The first is about “social anxiety,” which is the new name for social phobia and the basic reason I went to B&N; the next two are just general self-help books, but they looked good; the Thomas is for possible help with Kick Me (i.e., did I have antisocial personality disorder?); and the Nesse is about “evolutionary psychology” and the only one that takes a scientific approach.

I didn’t get on the Internet today, though I took my computer with me.  After a lot of browsing at the bookstore, I was just ready to go home.  After reading Hendriksen and Thomas, I got very bored and listless, and dozed for half an hour.  Reading some of Nesse and eating my ice cream sandwich cheered me up.

Tomorrow is Thanksgiving and buses don’t run, so I’ll be stuck at home.

{11/28/19}  Weight 216.6 at 4:40 am.  Woo hoo!

So, almost seven hours of uninterrupted sleep after one day without caffeine.  Why did it take so long to think of that obvious first step?

A week of HBO and Cinemax and stuff.  Watched maybe the first half of Aquaman, and turned it off at that point because it was so awful.  The man himself is good, but the story just sucks.  I expect it will have its fans among the younger set, like thirteen-year-old boys.  But, seriously, drinking and driving?  Heavy drinking for amusement value?  No and No.  The CGI is overblown; Atlantis would have looked better if it were closer to, say, Asgard.  Some of the effects are good.  But it’s just too corny and preposterous for me.

Today was dismal, as I mostly watched TV and kept looking for movies to watch but finding little of much interest.  I watched Hail, Caesar! and mostly enjoyed it, but I suppose the highlight of the day was watching Monty Python and the Holy Grail with the commentary on (John Cleese, Eric Idle, and one other).  The lowlight of the day was Problem Child 2, which I sorta watched with the sound off.  It was incredibly stupid, apparently a satire of things like Home Alone or other movies where the smart kid continually outsmarts the adults—in this one, the adults acted like children and the children acted like sociopaths.  Maybe I can be a bit smarter tomorrow.

{11/29/19}  Weight 216.8.  The last time my weight was as high as 218 was eleven days ago.  Can I lose a pound by tomorrow?

Um, not the way I’ve been eating today.

{11/30/19}  Weight 217.0.

Well, stopping my caffeine intake has greatly improved my sleeping pattern.  Now I wake up once at 3:00, pee, and go right back to sleep.  Last night was different in that I woke at 10:30 and 11:30, not to pee, went to sleep readily, woke at 3:00, peed, and eventually got back to sleep until 5:30.  Bad as this would have seemed a few months ago, now it’s pretty acceptable, and it is eight hours.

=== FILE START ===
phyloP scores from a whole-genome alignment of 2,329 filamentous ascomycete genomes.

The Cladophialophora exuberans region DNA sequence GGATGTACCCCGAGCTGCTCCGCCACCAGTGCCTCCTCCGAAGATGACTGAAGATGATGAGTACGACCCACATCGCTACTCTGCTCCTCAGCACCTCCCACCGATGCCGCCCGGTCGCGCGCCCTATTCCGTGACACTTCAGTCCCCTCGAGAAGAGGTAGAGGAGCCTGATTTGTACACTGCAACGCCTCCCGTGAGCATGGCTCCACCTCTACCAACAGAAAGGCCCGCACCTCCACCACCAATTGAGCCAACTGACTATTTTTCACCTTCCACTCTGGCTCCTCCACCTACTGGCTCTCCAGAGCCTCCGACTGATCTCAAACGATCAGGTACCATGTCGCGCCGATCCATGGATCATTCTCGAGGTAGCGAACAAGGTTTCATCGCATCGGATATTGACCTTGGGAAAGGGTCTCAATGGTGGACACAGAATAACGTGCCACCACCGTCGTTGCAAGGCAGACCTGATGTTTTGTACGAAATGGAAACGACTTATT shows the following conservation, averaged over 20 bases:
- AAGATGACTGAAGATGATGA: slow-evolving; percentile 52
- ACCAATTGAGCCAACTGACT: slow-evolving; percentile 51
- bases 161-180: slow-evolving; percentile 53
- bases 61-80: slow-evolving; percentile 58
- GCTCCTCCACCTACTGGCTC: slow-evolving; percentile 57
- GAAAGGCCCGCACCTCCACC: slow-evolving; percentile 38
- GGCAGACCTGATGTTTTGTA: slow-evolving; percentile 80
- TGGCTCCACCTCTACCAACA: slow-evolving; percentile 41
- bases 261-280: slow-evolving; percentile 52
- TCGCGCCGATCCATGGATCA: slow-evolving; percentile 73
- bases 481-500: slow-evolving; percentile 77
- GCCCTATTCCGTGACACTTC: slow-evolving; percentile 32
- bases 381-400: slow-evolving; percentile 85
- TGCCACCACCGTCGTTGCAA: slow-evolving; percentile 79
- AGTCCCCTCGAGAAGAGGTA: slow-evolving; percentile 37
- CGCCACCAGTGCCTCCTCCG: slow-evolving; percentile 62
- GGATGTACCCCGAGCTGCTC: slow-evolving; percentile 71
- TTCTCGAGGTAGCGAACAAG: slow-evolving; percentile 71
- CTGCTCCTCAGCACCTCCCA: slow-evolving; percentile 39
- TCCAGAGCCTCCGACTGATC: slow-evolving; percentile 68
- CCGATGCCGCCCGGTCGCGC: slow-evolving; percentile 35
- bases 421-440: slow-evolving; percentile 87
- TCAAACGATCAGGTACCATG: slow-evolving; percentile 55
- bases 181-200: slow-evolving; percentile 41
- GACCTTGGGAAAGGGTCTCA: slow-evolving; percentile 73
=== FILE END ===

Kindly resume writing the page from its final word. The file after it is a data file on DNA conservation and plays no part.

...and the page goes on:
What about my blog?  I was on the Internet quite some time yesterday and didn’t post, haven’t posted in more than a week.  Given how little attention my posts get these days, generally between one and two viewers, with never a comment, despite having 77 “followers,” it seems a waste of time.  Not a lot of time, but still.  Perhaps cartoons will help, though the one I posted with a cartoony-drawing got no more attention than the others.

Of course, I want to work on cartooning for my present and any future books, but I haven’t done much yet.

More troubling, I suppose, is my seeming reluctance to do much reading these days.  Well, stopping the caffeine is going to take some getting used to, perhaps that’s a factor.

The Man Who Invented Christmas was a lot of fun for a while, but got a little over-dramatic (hammy) towards the end.  Still, got me choked up a number of times, and that’s always good.  Also a partial pleasure was Skyline, an older movie that I had on DVD but somehow missed watching.  An alien invasion with, eventually, good special effects but some of the most annoying characters I’ve every had to suffer through.  The women did entirely too much screaming, and the ending also was a downer.  But above all, the dialogue was lacking, usually the most obvious mark of a poor script—the people don’t act realistically.

{12/1/19}  Weight 217.2.  Same weight as on 11/21.  I’m supposed to be losing weight.  Unfortunately, I succumbed yesterday to the siren song of ice cream sandwiches, bought a dozen, and ate two.  Well, I seem to be solidly at 217.x, which is a loss, but not yet at my rather modest goal of 215 for the year.

Hemlock Club today.  Pablo told me that J had a run-in with a Dagny’s employee, and although he isn’t banned, he intends to stay away for a month…to punish them?

Well, I’m at the HC and a newcomer, John, showed up.  He has a lot of ideas about a nonprofit project he wants to work on, making a kind of project and home for veterans, organic farming for food and $$, too much to go into.  A lot of it sounds practical and possible, and a lot sounds like pure wishful thinking.

Copyright 2019 by Alan Carl Nicoll
All Rights Reserved